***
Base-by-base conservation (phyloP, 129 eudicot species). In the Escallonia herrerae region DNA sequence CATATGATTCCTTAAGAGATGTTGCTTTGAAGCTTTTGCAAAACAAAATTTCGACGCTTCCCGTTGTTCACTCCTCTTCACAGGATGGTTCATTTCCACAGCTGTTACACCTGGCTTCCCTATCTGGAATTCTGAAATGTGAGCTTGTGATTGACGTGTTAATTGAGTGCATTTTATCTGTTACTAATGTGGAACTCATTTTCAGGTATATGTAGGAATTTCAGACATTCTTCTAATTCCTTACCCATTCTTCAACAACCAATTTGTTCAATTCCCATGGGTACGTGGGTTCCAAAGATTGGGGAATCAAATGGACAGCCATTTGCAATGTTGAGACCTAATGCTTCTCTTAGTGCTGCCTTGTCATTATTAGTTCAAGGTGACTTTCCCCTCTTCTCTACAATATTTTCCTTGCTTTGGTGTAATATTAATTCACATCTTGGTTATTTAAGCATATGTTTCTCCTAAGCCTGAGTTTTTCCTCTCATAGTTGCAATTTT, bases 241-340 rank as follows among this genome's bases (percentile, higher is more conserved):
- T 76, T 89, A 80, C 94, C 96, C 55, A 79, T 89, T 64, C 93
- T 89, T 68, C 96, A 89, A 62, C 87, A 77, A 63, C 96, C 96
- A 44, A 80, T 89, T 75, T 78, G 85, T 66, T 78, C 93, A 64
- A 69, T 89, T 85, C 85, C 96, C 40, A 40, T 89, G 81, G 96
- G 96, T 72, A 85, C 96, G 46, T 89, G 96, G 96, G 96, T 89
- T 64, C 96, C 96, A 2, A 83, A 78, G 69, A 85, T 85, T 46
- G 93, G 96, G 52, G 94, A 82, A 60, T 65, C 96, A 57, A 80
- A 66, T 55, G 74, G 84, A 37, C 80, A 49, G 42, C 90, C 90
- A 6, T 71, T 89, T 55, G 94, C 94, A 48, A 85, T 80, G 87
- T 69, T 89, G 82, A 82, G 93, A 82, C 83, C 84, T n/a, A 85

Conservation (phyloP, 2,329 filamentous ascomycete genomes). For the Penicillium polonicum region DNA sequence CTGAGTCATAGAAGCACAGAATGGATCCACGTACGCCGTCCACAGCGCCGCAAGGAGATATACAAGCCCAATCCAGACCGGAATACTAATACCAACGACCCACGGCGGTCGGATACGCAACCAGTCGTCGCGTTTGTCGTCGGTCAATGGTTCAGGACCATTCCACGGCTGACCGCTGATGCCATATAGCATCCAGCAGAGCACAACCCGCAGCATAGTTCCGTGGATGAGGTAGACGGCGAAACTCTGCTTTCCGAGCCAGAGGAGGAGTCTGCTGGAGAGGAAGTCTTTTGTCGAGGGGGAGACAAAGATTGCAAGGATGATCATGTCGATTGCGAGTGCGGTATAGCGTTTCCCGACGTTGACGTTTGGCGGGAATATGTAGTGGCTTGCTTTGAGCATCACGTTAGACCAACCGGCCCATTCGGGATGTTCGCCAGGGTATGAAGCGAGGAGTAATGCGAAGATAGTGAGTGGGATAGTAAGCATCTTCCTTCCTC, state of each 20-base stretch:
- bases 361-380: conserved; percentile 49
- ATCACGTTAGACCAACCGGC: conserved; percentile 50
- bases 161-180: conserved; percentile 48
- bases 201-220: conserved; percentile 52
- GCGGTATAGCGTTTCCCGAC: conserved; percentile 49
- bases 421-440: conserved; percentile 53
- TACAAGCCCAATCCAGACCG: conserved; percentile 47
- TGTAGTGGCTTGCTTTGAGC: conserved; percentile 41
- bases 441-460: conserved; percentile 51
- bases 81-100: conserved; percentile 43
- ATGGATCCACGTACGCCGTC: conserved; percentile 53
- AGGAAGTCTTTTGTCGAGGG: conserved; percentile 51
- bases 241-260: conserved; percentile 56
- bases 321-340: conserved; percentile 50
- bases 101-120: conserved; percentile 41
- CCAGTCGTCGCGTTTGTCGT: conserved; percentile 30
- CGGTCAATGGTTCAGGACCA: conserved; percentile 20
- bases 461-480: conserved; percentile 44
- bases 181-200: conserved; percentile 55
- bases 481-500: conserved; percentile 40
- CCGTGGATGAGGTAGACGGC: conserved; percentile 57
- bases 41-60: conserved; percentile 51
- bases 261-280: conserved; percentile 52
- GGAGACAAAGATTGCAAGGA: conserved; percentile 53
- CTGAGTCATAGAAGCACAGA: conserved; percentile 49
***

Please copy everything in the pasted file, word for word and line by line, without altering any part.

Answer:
Base-by-base conservation (phyloP, 129 eudicot species). In the Escallonia herrerae region DNA sequence CATATGATTCCTTAAGAGATGTTGCTTTGAAGCTTTTGCAAAACAAAATTTCGACGCTTCCCGTTGTTCACTCCTCTTCACAGGATGGTTCATTTCCACAGCTGTTACACCTGGCTTCCCTATCTGGAATTCTGAAATGTGAGCTTGTGATTGACGTGTTAATTGAGTGCATTTTATCTGTTACTAATGTGGAACTCATTTTCAGGTATATGTAGGAATTTCAGACATTCTTCTAATTCCTTACCCATTCTTCAACAACCAATTTGTTCAATTCCCATGGGTACGTGGGTTCCAAAGATTGGGGAATCAAATGGACAGCCATTTGCAATGTTGAGACCTAATGCTTCTCTTAGTGCTGCCTTGTCATTATTAGTTCAAGGTGACTTTCCCCTCTTCTCTACAATATTTTCCTTGCTTTGGTGTAATATTAATTCACATCTTGGTTATTTAAGCATATGTTTCTCCTAAGCCTGAGTTTTTCCTCTCATAGTTGCAATTTT, bases 241-340 rank as follows among this genome's bases (percentile, higher is more conserved):
- T 76, T 89, A 80, C 94, C 96, C 55, A 79, T 89, T 64, C 93
- T 89, T 68, C 96, A 89, A 62, C 87, A 77, A 63, C 96, C 96
- A 44, A 80, T 89, T 75, T 78, G 85, T 66, T 78, C 93, A 64
- A 69, T 89, T 85, C 85, C 96, C 40, A 40, T 89, G 81, G 96
- G 96, T 72, A 85, C 96, G 46, T 89, G 96, G 96, G 96, T 89
- T 64, C 96, C 96, A 2, A 83, A 78, G 69, A 85, T 85, T 46
- G 93, G 96, G 52, G 94, A 82, A 60, T 65, C 96, A 57, A 80
- A 66, T 55, G 74, G 84, A 37, C 80, A 49, G 42, C 90, C 90
- A 6, T 71, T 89, T 55, G 94, C 94, A 48, A 85, T 80, G 87
- T 69, T 89, G 82, A 82, G 93, A 82, C 83, C 84, T n/a, A 85

Conservation (phyloP, 2,329 filamentous ascomycete genomes). For the Penicillium polonicum region DNA sequence CTGAGTCATAGAAGCACAGAATGGATCCACGTACGCCGTCCACAGCGCCGCAAGGAGATATACAAGCCCAATCCAGACCGGAATACTAATACCAACGACCCACGGCGGTCGGATACGCAACCAGTCGTCGCGTTTGTCGTCGGTCAATGGTTCAGGACCATTCCACGGCTGACCGCTGATGCCATATAGCATCCAGCAGAGCACAACCCGCAGCATAGTTCCGTGGATGAGGTAGACGGCGAAACTCTGCTTTCCGAGCCAGAGGAGGAGTCTGCTGGAGAGGAAGTCTTTTGTCGAGGGGGAGACAAAGATTGCAAGGATGATCATGTCGATTGCGAGTGCGGTATAGCGTTTCCCGACGTTGACGTTTGGCGGGAATATGTAGTGGCTTGCTTTGAGCATCACGTTAGACCAACCGGCCCATTCGGGATGTTCGCCAGGGTATGAAGCGAGGAGTAATGCGAAGATAGTGAGTGGGATAGTAAGCATCTTCCTTCCTC, state of each 20-base stretch:
- bases 361-380: conserved; percentile 49
- ATCACGTTAGACCAACCGGC: conserved; percentile 50
- bases 161-180: conserved; percentile 48
- bases 201-220: conserved; percentile 52
- GCGGTATAGCGTTTCCCGAC: conserved; percentile 49
- bases 421-440: conserved; percentile 53
- TACAAGCCCAATCCAGACCG: conserved; percentile 47
- TGTAGTGGCTTGCTTTGAGC: conserved; percentile 41
- bases 441-460: conserved; percentile 51
- bases 81-100: conserved; percentile 43
- ATGGATCCACGTACGCCGTC: conserved; percentile 53
- AGGAAGTCTTTTGTCGAGGG: conserved; percentile 51
- bases 241-260: conserved; percentile 56
- bases 321-340: conserved; percentile 50
- bases 101-120: conserved; percentile 41
- CCAGTCGTCGCGTTTGTCGT: conserved; percentile 30
- CGGTCAATGGTTCAGGACCA: conserved; percentile 20
- bases 461-480: conserved; percentile 44
- bases 181-200: conserved; percentile 55
- bases 481-500: conserved; percentile 40
- CCGTGGATGAGGTAGACGGC: conserved; percentile 57
- bases 41-60: conserved; percentile 51
- bases 261-280: conserved; percentile 52
- GGAGACAAAGATTGCAAGGA: conserved; percentile 53
- CTGAGTCATAGAAGCACAGA: conserved; percentile 49